Principal Cast : Mike Myers, Elizabeth Hurley, Robert Wagner, Seth Green, Mindy Sterling, Michael York, Fabiana Udenio, Will Ferrell, Mimi Rogers, Joe Son, Paul Dilon, Charles Naiper, Elya Baskin, Clint Howard, Tom Arnold, Carrie Fisher, Burt Bacharach.
Synopsis: A world-class playboy and part-time secret agent from the 1960s emerges after thirty years in a cryogenic state to battle with his nemesis Dr. Evil.
Few films hit with the pop culture zeitgeist quite like Mike Myers’ original spy-spoof classic, Austin Powers: International Man of Mystery. A lightweight, easygoing pastiche of 60’s British genre films, primarily a James Bond-esque parody, the first Austin Powers flick ended up being a mild-to-moderate box office success back in 1997, before it became a cult classic on the then nascent DVD market of the time, the popularity of which saw producing studio New Line Cinema green-light a sequel only two years later. With a multitude of quotable lines, copious innuendo and a boatload of Meyers’ kooky wit in the screenplay, International Man of Mystery remains an indelibly 90’s film and a bona fide classic in almost every respect.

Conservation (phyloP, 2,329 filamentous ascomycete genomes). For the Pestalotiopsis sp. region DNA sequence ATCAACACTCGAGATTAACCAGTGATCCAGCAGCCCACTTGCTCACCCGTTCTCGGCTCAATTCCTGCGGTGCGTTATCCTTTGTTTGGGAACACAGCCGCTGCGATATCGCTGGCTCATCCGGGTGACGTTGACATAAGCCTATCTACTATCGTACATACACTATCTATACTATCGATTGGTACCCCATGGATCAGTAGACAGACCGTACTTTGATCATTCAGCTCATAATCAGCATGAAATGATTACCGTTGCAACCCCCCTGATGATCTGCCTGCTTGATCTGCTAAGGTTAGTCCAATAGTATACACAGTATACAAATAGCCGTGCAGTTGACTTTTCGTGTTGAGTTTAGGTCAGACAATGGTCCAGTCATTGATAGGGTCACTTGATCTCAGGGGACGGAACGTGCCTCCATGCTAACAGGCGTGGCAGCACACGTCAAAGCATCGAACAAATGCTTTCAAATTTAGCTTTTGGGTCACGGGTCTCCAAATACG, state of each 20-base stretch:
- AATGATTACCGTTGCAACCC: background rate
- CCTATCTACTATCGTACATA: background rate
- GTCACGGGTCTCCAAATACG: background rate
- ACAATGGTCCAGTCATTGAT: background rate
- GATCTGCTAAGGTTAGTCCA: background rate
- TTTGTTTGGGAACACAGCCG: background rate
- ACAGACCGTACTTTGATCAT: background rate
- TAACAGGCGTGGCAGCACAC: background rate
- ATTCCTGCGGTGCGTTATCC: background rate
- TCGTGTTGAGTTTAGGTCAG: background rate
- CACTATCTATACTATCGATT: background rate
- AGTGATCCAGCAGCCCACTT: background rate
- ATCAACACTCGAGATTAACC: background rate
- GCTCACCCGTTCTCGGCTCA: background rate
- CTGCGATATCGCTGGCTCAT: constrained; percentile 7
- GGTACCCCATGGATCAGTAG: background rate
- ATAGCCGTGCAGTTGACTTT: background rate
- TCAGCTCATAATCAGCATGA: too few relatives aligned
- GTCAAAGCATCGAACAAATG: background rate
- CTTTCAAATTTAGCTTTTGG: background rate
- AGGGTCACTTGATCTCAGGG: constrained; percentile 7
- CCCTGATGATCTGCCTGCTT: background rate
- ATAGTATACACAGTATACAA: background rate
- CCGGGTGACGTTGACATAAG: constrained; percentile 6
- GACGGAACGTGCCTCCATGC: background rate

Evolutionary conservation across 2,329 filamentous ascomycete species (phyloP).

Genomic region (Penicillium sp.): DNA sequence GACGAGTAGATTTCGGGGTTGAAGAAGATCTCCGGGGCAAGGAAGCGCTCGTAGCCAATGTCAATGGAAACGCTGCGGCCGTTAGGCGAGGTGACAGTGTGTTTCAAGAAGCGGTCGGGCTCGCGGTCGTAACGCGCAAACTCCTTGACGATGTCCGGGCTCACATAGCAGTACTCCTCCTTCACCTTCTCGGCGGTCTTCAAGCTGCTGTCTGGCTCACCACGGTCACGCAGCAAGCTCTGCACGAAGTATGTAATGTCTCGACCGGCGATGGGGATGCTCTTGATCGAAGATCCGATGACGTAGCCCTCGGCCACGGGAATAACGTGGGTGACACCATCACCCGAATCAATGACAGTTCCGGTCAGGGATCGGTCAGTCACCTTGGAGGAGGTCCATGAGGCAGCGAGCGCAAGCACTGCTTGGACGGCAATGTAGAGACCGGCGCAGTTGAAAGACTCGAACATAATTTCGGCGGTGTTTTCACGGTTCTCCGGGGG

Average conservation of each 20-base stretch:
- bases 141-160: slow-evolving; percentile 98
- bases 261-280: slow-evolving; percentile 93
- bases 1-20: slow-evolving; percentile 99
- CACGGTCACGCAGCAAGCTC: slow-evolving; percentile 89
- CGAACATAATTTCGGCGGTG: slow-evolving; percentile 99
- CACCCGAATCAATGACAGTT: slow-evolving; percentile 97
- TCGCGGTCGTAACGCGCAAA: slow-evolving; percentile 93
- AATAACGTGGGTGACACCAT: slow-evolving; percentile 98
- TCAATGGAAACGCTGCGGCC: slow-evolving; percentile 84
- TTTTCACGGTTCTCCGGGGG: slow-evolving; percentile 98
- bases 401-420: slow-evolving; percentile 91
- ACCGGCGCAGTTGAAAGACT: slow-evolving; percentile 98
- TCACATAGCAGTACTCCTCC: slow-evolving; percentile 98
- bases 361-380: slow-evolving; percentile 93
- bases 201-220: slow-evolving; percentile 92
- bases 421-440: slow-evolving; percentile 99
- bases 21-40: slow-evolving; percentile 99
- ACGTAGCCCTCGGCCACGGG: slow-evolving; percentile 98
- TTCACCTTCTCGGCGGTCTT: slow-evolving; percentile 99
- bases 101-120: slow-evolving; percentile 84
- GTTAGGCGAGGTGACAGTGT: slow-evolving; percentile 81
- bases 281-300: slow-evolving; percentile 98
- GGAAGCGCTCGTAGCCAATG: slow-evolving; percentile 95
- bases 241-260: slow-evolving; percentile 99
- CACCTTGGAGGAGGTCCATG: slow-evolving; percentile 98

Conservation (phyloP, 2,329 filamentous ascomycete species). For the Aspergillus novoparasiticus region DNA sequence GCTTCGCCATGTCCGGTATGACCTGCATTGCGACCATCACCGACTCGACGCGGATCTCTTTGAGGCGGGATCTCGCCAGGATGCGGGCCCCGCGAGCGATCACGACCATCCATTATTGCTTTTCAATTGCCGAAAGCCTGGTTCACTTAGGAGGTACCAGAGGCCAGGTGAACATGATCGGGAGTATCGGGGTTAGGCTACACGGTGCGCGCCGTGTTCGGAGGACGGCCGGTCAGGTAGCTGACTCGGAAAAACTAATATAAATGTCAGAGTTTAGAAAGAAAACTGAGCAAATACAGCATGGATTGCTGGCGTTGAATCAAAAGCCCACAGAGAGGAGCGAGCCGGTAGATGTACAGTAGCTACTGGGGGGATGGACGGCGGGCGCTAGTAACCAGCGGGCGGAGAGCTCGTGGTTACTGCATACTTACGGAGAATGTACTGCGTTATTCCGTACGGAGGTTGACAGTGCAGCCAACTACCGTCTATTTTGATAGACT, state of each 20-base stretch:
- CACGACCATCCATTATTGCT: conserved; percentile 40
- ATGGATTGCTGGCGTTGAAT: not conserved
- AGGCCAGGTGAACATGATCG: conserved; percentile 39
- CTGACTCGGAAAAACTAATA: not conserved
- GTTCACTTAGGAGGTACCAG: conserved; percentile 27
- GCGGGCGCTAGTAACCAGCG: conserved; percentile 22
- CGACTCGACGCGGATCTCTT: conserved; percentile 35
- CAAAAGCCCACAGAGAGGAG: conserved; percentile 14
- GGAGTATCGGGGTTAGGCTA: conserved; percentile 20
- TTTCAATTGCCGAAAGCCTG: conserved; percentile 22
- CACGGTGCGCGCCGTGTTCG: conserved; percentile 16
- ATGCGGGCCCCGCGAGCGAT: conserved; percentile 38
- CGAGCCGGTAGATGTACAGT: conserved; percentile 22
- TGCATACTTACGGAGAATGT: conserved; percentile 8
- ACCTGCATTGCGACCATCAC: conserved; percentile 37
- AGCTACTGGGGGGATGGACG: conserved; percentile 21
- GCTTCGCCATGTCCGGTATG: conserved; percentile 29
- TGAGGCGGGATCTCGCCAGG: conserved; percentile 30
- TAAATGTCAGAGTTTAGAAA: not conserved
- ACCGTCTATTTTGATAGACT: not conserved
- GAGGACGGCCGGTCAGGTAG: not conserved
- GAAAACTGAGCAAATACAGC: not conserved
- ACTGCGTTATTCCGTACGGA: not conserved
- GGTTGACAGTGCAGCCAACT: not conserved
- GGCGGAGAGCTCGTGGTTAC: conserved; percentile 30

Kooky London playboy and part-time international
spy man of mystery Austin Powers (Myers) thwarts a plan by arch-nemesis Dr Evil (also Myers, in a dual role) in the late 60’s, and then freezes himself for thirty years, awakening in 1997 to once more battle the bald-headed menace when he awakens from his own cryogenic slumber. Adjusting to life in the modern era, Powers meets fellow spy Vanessa Kensington (Elizabeth Hurley) and is tasked by MOD boss Basil Exposition (Michael York) to tracking down his enemy through one of his employees, Alotta Fagina (Fabiana Udenio), to unravel his masterplan of destroying the world with liquid hot mag-ma. Dr Evil isn’t without his own allies, however, with the eyepatch-wearing Number 2 (Robert Wagner), fascistic Frau Farbissina (Mindy Sterling) and Irish assassin Paddy O’Brien (Paul Dillon) working for him.